UVI IRCAM Prepared Piano
While the use of effects mangling, extreme sampling treatments or even circuit-bending are not uncommon in today’s electronica scene, it is less often that you come across large acoustic instruments that have undergone sonic surgery. This is unashamedly the case with UVI’s Prepared Piano library, which has been produced in collaboration with IRCAM – the world famous research institute that has been at the centre of the experimental music world for the past 40 years.
Prepared pianos, where objects are introduced to physically interact with the strings, have a relatively long history. However, it was John Cage who arguably contributed most in terms of formalising the approach, and who wrote pieces that specifically required the use of screws (between strings) combined with other disruptive objects.
This UVI instrument makes use of their free Play engine – though it can also be integrated into their Falcon software – and requires 4.5GB of disk space, which expands to 19GB on playback. In its unadulterated state you get a nicely playable Yamaha C7 grand piano. The fun starts though when you use the main software page to select one of the 45 preparation techniques. These can be assigned per note, and with the option of using layers to create two different treatments per note (each with separate control of level, tuning and envelope). Preparations include screws, erasers, coins, clothespins, sticks and others. Strings can be played normally, via the piano mechanism, or with a mallet, plectrum, bow or Ebow. There is also scope for introducing finger-muted harmonics and movement based performance effects.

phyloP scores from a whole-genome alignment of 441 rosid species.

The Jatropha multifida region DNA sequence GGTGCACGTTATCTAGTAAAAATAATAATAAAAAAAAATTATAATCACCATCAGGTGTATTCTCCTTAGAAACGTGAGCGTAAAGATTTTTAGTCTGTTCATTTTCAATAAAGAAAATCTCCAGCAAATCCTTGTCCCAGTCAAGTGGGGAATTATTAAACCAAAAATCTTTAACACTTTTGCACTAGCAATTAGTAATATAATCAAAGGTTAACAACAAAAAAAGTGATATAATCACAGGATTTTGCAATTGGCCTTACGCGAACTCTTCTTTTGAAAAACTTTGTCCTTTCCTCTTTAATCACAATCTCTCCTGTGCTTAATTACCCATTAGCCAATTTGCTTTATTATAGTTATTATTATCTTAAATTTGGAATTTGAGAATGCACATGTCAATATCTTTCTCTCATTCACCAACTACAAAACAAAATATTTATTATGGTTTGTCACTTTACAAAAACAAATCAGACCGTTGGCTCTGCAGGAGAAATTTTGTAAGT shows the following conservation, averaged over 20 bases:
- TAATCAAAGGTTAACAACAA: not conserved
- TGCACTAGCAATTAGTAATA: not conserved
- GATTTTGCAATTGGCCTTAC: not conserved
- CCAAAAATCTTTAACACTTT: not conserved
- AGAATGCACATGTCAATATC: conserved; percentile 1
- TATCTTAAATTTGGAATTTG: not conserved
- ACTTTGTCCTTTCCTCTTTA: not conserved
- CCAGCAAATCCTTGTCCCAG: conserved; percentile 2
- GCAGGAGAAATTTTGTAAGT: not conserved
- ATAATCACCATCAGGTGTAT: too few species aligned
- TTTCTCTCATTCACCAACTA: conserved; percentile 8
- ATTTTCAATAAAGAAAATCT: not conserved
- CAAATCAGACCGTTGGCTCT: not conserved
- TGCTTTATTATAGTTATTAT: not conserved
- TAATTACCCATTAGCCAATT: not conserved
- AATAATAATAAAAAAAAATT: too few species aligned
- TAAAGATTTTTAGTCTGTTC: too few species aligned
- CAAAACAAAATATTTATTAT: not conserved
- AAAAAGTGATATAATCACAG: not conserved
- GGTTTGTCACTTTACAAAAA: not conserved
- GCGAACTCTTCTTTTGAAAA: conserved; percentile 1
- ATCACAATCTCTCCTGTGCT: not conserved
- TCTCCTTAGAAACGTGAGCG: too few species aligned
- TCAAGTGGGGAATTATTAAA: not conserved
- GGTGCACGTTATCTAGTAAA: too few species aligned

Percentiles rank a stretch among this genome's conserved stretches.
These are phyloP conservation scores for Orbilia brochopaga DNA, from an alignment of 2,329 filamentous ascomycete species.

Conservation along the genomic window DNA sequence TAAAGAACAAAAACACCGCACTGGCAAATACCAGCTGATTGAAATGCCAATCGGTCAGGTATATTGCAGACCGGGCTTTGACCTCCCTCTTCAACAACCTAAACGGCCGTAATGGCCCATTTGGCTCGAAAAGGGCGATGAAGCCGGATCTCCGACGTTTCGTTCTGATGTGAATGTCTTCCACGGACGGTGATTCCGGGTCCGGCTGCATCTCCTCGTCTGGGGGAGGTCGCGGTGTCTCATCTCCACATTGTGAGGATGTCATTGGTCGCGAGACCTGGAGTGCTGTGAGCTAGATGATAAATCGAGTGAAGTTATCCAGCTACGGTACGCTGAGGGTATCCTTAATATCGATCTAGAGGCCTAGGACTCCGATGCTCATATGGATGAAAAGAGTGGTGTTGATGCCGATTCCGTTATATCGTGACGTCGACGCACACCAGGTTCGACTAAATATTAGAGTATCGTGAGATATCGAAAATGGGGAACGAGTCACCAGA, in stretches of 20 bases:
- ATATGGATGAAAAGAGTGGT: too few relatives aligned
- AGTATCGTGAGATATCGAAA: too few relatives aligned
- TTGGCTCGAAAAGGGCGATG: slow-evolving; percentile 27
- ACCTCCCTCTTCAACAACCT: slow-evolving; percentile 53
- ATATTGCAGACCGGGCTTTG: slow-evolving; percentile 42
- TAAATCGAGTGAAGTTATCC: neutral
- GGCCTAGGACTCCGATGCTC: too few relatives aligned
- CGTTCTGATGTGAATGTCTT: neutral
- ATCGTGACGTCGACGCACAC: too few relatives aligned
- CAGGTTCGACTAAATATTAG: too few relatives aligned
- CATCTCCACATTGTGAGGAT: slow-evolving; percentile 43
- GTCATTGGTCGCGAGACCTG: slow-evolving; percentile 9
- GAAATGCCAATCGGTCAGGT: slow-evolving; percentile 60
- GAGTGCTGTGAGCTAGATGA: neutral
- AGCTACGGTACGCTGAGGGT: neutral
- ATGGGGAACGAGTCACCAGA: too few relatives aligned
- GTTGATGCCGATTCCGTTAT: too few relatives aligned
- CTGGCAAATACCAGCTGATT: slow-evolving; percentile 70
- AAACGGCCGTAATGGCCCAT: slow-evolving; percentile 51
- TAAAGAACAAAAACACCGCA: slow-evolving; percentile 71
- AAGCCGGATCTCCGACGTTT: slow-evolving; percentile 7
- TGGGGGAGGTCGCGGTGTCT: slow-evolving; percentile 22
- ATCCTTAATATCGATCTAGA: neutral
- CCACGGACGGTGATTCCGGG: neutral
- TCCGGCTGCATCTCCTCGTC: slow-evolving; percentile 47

The big question is perhaps how useful this might be to the average FM reader – and with a price of 399 euros this is certainly not a casual purchase. For pure experimentalists this is a very powerful and engaging tool, and fans of Tom Waits (who in turn was heavily influenced by Harry Partch), will also enjoy the twisted percussive tonalities it offers. However, it is also capable of creating new, and very musical, tones that stretch far beyond the conventional piano, particularly when combined with effects. Bruce Aisher www.uvi.net